Did you miss it? Here’s what happened at HRC 48!

Published on октября 12, 2021

The 48th session of the UN Human Rights Council took place from 13 September to 11 October. Below you will find information on some of the key sexual rights-related

  • Resolutions
  • Panel discussions
  • Oral statements  

Featured News

  • Joint Abortion Statement

This International Safe Abortion Day, 372 organisations and 322 individuals demanded the right to free, safe and accessible abortion in a joint statement delivered at HRC 48 in four parts. The statement reiterates that every country in the world and the UN is implicated in our preventable deaths and morbidity.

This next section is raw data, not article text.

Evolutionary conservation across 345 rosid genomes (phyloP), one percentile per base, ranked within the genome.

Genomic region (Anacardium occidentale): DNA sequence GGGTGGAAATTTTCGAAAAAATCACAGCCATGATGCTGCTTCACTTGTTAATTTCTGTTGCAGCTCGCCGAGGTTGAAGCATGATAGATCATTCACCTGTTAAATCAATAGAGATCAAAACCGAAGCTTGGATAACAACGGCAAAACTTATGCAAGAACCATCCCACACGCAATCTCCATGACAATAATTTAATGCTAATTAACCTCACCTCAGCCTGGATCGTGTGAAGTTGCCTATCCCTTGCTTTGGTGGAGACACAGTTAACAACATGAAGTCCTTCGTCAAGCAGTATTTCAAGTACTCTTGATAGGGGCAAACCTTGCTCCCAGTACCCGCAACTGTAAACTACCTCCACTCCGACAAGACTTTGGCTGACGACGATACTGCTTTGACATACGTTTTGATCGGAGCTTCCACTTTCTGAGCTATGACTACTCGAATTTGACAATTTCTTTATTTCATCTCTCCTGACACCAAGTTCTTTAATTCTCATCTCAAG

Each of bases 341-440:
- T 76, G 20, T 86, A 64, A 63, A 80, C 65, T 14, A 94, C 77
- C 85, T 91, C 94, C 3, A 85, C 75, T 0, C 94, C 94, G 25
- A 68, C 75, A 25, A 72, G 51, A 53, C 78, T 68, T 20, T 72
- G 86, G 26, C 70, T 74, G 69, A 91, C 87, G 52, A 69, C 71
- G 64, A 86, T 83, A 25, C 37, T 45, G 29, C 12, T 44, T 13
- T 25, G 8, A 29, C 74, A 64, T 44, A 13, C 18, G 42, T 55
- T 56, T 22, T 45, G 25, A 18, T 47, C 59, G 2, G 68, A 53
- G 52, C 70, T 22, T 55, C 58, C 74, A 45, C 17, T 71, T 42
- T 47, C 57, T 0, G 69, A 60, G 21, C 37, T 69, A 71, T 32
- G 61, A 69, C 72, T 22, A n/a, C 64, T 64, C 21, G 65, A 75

• #EmptyChairs Campaign Tweet Chat 

#EmptyChairs is a feminist campaign which seeks to radically transform the United Nations Human Rights System into a People’s Council - a body led and owned by ordinary people all over the world, who set the agenda and make decisions that are then supported and implemented by political leaders. 

Campaign members held an #EmptyChairs Tweet chat on 14 September to explore how a People’s Council can advance social justice for all. You will find the tweet chat highlights on this page.

Child, early and forced marriage in times of crisis, including the COVID-19 pandemic

A/HRC/48/L.7/Rev.1 as orally revised

Led by Netherlands, Argentina, Canada, Honduras, Italy, Montenegro, Poland, Sierra Leone, Switzerland, Thailand, United Kingdom and Uruguay and co-sponsored by 72 other countries as of 8 October 2021, the resolution was adopted by consensus.